Date of Award
Master of Arts
School of Business
Dr Deirdre O'Donovan
High absenteeism levels, which have become synonymous with the call centre industry, have a detrimental impact on the delivery of contractual requirements, as well as the quality of service provided to customers. Conversely, presenteeism has less of an established association with call centres, primarily due to it being a relatively recent phenomenon. It is recognised, however, that both constructs have a negative effect on productivity and cost. Furthermore, presenteeism presents an incredible opportunity to reveal the unknowns that exist between absenteeism, no productivity, and maximum work engagement. This thesis focuses on identifying the leading factors correlated with absenteeism and presenteeism in a call centre. At the time the study was conceived, the researcher was employed as an Operations Manager within Call Centre X. High absenteeism levels had been observed at the organisation, which were correlated with difficulties in achieving specific contractual agreements, as well as negatively affecting the client relationship. Consequently, this influenced the financial performance of the operation. A survey was distributed to staff, seeking both qualitative and quantitative data, to capture the frequency, duration, and nature of the absence, as well as whether employees report for work while ill and why. A number of significant findings emerged via the analysis of the survey results. It was discovered that in excess of 80% of Call Centre X’s staff had attended work while ill in the last 6 months. Additionally, pay was shown to be a major influence on absenteeism and presenteeism rates in the call centre. The importance of adequate and adept training was found to be a critical consideration for Call Centre X should it wish to reduce absenteeism in the organisation. The implications of the findings suggest that call centres could reduce their absenteeism and presenteeism rates, if they review their sick pay entitlements, in addition to evaluating the training needs of their organisation.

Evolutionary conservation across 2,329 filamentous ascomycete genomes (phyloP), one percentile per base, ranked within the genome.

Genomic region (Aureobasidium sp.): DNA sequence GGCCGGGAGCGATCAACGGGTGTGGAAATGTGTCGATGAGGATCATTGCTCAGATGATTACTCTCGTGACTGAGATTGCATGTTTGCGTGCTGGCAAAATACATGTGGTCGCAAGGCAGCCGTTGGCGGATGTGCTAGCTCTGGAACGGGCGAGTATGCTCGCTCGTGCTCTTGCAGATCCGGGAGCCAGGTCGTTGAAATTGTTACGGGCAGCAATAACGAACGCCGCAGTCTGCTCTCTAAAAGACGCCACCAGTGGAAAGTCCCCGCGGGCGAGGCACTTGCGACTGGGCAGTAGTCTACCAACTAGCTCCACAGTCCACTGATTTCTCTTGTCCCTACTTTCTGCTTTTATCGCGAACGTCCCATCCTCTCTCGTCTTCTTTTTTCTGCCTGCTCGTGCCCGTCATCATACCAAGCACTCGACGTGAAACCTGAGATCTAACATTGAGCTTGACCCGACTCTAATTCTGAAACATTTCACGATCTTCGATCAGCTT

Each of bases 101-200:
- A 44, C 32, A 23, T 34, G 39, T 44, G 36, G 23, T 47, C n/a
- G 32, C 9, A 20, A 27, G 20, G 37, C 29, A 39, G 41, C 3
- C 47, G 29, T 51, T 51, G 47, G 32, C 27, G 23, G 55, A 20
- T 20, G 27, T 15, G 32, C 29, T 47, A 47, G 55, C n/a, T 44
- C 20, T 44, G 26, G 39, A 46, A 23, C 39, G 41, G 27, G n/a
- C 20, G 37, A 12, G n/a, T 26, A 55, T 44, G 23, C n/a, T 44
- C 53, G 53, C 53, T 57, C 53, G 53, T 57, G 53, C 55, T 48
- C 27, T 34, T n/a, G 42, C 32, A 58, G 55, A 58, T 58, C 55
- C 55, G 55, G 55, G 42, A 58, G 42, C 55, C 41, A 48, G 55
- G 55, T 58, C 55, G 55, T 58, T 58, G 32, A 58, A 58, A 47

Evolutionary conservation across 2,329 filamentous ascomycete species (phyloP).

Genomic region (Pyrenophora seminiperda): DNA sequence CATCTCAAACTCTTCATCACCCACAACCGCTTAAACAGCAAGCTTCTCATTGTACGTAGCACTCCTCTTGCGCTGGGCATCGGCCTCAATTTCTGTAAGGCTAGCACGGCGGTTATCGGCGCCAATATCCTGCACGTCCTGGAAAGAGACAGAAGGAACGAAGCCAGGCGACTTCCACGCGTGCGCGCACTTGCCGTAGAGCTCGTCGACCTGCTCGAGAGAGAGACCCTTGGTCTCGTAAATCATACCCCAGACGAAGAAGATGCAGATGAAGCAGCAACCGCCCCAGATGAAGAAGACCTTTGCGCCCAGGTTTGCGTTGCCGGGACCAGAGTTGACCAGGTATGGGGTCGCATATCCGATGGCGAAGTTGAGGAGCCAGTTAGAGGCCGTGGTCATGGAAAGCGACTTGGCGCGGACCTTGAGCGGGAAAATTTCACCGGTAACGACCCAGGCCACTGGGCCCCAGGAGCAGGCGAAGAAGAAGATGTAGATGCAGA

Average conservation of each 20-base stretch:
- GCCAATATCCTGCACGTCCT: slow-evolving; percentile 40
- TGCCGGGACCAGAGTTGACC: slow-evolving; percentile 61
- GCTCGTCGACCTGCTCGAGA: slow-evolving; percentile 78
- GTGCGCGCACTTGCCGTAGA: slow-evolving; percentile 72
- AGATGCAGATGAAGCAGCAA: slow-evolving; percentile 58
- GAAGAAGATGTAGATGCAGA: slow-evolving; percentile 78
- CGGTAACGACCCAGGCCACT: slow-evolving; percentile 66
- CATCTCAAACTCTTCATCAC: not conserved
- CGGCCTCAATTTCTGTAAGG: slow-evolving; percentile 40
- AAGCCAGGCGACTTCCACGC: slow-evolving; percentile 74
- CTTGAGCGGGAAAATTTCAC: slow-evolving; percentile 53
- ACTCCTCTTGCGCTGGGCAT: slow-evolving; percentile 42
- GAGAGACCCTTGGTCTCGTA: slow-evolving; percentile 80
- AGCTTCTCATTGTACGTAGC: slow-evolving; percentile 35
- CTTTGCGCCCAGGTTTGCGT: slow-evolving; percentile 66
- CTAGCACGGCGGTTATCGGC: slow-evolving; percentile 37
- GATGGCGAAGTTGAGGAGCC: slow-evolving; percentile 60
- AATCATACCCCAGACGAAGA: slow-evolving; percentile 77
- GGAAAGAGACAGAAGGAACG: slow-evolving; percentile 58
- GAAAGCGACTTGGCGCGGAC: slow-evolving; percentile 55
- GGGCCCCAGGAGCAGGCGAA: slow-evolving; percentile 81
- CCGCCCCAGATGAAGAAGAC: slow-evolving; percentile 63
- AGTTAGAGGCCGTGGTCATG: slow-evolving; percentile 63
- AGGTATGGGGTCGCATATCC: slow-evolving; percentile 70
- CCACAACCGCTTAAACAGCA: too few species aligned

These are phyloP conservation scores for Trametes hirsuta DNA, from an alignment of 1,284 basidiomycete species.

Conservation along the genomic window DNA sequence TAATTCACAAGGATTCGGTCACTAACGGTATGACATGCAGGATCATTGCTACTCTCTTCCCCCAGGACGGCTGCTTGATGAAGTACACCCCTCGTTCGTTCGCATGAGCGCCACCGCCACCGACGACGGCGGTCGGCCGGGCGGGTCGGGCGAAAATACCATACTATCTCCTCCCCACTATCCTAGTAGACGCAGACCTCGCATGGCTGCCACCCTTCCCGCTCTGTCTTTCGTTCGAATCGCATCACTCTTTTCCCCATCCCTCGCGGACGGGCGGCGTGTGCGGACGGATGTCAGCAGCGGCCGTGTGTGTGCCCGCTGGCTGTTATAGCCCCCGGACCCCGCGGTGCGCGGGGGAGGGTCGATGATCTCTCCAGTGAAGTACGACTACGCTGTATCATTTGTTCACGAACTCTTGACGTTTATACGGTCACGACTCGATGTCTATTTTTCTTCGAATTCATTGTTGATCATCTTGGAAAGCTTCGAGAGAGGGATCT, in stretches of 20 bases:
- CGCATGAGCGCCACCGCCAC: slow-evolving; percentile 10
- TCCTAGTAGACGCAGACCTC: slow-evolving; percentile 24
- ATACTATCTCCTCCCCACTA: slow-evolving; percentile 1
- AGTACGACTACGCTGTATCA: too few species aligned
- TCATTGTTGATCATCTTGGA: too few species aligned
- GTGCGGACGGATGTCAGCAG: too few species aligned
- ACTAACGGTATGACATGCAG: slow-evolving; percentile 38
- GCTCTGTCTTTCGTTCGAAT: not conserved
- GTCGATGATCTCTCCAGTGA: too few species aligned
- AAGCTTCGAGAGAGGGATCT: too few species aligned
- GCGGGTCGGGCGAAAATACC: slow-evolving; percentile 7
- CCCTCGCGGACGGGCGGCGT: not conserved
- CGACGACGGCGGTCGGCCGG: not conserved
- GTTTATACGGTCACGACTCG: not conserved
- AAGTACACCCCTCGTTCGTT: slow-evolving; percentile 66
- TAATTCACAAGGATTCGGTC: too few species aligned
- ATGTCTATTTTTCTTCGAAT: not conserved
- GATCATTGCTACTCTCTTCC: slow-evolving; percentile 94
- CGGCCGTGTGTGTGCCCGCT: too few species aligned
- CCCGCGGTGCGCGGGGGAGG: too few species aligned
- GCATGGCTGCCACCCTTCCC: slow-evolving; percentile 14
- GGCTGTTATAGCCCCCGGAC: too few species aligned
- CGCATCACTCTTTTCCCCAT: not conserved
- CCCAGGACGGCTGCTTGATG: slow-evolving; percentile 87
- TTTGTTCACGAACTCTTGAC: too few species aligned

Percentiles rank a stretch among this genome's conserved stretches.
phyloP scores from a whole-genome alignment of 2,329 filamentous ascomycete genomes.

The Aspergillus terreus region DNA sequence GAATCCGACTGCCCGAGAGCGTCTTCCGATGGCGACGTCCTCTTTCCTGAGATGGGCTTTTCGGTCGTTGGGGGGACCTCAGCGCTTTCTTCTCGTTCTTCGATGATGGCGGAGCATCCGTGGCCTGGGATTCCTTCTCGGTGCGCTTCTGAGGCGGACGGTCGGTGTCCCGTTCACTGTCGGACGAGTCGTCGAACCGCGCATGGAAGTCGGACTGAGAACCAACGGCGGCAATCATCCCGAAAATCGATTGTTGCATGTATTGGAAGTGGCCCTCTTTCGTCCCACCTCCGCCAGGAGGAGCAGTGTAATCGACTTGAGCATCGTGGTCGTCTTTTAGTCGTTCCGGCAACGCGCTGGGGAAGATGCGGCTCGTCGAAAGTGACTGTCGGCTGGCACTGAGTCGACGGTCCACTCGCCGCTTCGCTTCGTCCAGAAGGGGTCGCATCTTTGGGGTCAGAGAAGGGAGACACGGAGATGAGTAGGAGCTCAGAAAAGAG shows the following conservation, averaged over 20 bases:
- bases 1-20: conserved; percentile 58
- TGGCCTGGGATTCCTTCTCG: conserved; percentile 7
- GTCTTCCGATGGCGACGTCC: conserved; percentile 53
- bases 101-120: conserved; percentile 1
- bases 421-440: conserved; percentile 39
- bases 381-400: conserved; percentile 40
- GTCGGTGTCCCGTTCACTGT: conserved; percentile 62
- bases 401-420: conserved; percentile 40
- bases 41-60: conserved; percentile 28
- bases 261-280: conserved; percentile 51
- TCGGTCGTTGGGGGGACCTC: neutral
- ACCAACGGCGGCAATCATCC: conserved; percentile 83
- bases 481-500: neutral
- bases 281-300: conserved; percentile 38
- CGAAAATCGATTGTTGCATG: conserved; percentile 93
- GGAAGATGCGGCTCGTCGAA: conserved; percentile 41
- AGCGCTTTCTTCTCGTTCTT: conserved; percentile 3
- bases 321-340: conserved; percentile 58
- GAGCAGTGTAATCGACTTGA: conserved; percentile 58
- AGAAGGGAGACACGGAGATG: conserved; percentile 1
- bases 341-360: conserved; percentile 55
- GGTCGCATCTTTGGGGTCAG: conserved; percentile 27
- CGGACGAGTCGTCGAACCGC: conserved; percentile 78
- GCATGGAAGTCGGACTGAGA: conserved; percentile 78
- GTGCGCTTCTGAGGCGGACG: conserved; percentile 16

O'Mahony, Keith, "Exploring the Leading Factors Associated with Absenteeism and Presenteeism in a Call Centre" (2018). Masters [online].
Available at: https://sword.cit.ie/busmas/13